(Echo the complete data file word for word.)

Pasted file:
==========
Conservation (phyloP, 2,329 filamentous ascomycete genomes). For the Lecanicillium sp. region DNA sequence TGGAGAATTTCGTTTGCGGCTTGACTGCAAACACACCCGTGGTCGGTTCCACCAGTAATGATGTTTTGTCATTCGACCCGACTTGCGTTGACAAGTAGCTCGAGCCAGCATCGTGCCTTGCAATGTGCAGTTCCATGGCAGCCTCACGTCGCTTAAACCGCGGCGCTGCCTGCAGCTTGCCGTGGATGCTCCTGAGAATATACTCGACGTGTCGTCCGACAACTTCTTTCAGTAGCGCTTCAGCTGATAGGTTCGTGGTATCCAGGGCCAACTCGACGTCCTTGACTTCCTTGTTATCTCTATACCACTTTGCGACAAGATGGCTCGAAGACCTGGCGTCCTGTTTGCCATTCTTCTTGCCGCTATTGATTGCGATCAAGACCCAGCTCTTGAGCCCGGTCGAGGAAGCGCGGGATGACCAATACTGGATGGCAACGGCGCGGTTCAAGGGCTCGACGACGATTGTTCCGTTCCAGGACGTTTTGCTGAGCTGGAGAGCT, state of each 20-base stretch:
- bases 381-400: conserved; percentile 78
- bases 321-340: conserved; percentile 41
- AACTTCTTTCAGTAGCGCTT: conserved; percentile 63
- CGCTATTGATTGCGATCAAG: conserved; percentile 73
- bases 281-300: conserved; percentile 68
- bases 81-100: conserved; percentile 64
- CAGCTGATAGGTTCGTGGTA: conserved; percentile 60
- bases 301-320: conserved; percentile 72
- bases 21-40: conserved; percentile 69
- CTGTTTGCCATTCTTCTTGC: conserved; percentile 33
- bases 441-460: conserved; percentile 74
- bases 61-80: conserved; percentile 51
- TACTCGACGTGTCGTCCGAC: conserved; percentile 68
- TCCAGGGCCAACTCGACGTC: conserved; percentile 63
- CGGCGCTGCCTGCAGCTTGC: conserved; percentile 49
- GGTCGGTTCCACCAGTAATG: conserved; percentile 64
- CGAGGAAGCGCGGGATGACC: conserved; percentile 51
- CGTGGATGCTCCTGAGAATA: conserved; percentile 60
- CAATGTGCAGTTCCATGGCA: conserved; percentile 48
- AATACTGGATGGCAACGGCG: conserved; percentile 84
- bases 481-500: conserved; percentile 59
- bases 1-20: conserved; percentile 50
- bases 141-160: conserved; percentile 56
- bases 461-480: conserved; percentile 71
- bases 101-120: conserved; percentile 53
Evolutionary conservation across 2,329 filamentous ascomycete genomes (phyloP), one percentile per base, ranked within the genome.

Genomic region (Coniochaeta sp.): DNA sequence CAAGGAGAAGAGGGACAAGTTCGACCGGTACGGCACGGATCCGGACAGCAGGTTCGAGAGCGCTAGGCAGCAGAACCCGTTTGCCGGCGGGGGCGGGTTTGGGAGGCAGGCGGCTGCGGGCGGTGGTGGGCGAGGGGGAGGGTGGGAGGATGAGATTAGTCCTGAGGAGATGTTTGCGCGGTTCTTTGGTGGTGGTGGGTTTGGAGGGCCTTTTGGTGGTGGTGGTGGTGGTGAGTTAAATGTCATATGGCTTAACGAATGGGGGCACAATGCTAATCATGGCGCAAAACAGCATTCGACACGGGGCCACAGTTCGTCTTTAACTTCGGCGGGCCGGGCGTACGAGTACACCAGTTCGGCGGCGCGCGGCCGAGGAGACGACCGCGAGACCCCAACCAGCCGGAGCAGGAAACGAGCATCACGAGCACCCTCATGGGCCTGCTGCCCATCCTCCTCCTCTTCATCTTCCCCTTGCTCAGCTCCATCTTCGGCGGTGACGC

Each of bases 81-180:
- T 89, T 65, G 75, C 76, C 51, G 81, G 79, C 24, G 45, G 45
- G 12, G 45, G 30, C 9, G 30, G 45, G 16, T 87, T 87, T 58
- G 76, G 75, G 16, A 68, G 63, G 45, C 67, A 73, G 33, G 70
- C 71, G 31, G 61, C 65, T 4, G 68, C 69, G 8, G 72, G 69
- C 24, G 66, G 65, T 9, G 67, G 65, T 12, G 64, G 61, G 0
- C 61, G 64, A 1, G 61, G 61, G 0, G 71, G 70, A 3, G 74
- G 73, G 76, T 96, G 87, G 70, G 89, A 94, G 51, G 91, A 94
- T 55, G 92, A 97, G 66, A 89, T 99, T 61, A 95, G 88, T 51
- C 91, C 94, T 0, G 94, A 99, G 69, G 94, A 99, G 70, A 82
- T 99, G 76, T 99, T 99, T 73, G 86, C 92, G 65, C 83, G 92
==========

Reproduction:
Conservation (phyloP, 2,329 filamentous ascomycete genomes). For the Lecanicillium sp. region DNA sequence TGGAGAATTTCGTTTGCGGCTTGACTGCAAACACACCCGTGGTCGGTTCCACCAGTAATGATGTTTTGTCATTCGACCCGACTTGCGTTGACAAGTAGCTCGAGCCAGCATCGTGCCTTGCAATGTGCAGTTCCATGGCAGCCTCACGTCGCTTAAACCGCGGCGCTGCCTGCAGCTTGCCGTGGATGCTCCTGAGAATATACTCGACGTGTCGTCCGACAACTTCTTTCAGTAGCGCTTCAGCTGATAGGTTCGTGGTATCCAGGGCCAACTCGACGTCCTTGACTTCCTTGTTATCTCTATACCACTTTGCGACAAGATGGCTCGAAGACCTGGCGTCCTGTTTGCCATTCTTCTTGCCGCTATTGATTGCGATCAAGACCCAGCTCTTGAGCCCGGTCGAGGAAGCGCGGGATGACCAATACTGGATGGCAACGGCGCGGTTCAAGGGCTCGACGACGATTGTTCCGTTCCAGGACGTTTTGCTGAGCTGGAGAGCT, state of each 20-base stretch:
- bases 381-400: conserved; percentile 78
- bases 321-340: conserved; percentile 41
- AACTTCTTTCAGTAGCGCTT: conserved; percentile 63
- CGCTATTGATTGCGATCAAG: conserved; percentile 73
- bases 281-300: conserved; percentile 68
- bases 81-100: conserved; percentile 64
- CAGCTGATAGGTTCGTGGTA: conserved; percentile 60
- bases 301-320: conserved; percentile 72
- bases 21-40: conserved; percentile 69
- CTGTTTGCCATTCTTCTTGC: conserved; percentile 33
- bases 441-460: conserved; percentile 74
- bases 61-80: conserved; percentile 51
- TACTCGACGTGTCGTCCGAC: conserved; percentile 68
- TCCAGGGCCAACTCGACGTC: conserved; percentile 63
- CGGCGCTGCCTGCAGCTTGC: conserved; percentile 49
- GGTCGGTTCCACCAGTAATG: conserved; percentile 64
- CGAGGAAGCGCGGGATGACC: conserved; percentile 51
- CGTGGATGCTCCTGAGAATA: conserved; percentile 60
- CAATGTGCAGTTCCATGGCA: conserved; percentile 48
- AATACTGGATGGCAACGGCG: conserved; percentile 84
- bases 481-500: conserved; percentile 59
- bases 1-20: conserved; percentile 50
- bases 141-160: conserved; percentile 56
- bases 461-480: conserved; percentile 71
- bases 101-120: conserved; percentile 53
Evolutionary conservation across 2,329 filamentous ascomycete genomes (phyloP), one percentile per base, ranked within the genome.

Genomic region (Coniochaeta sp.): DNA sequence CAAGGAGAAGAGGGACAAGTTCGACCGGTACGGCACGGATCCGGACAGCAGGTTCGAGAGCGCTAGGCAGCAGAACCCGTTTGCCGGCGGGGGCGGGTTTGGGAGGCAGGCGGCTGCGGGCGGTGGTGGGCGAGGGGGAGGGTGGGAGGATGAGATTAGTCCTGAGGAGATGTTTGCGCGGTTCTTTGGTGGTGGTGGGTTTGGAGGGCCTTTTGGTGGTGGTGGTGGTGGTGAGTTAAATGTCATATGGCTTAACGAATGGGGGCACAATGCTAATCATGGCGCAAAACAGCATTCGACACGGGGCCACAGTTCGTCTTTAACTTCGGCGGGCCGGGCGTACGAGTACACCAGTTCGGCGGCGCGCGGCCGAGGAGACGACCGCGAGACCCCAACCAGCCGGAGCAGGAAACGAGCATCACGAGCACCCTCATGGGCCTGCTGCCCATCCTCCTCCTCTTCATCTTCCCCTTGCTCAGCTCCATCTTCGGCGGTGACGC

Each of bases 81-180:
- T 89, T 65, G 75, C 76, C 51, G 81, G 79, C 24, G 45, G 45
- G 12, G 45, G 30, C 9, G 30, G 45, G 16, T 87, T 87, T 58
- G 76, G 75, G 16, A 68, G 63, G 45, C 67, A 73, G 33, G 70
- C 71, G 31, G 61, C 65, T 4, G 68, C 69, G 8, G 72, G 69
- C 24, G 66, G 65, T 9, G 67, G 65, T 12, G 64, G 61, G 0
- C 61, G 64, A 1, G 61, G 61, G 0, G 71, G 70, A 3, G 74
- G 73, G 76, T 96, G 87, G 70, G 89, A 94, G 51, G 91, A 94
- T 55, G 92, A 97, G 66, A 89, T 99, T 61, A 95, G 88, T 51
- C 91, C 94, T 0, G 94, A 99, G 69, G 94, A 99, G 70, A 82
- T 99, G 76, T 99, T 99, T 73, G 86, C 92, G 65, C 83, G 92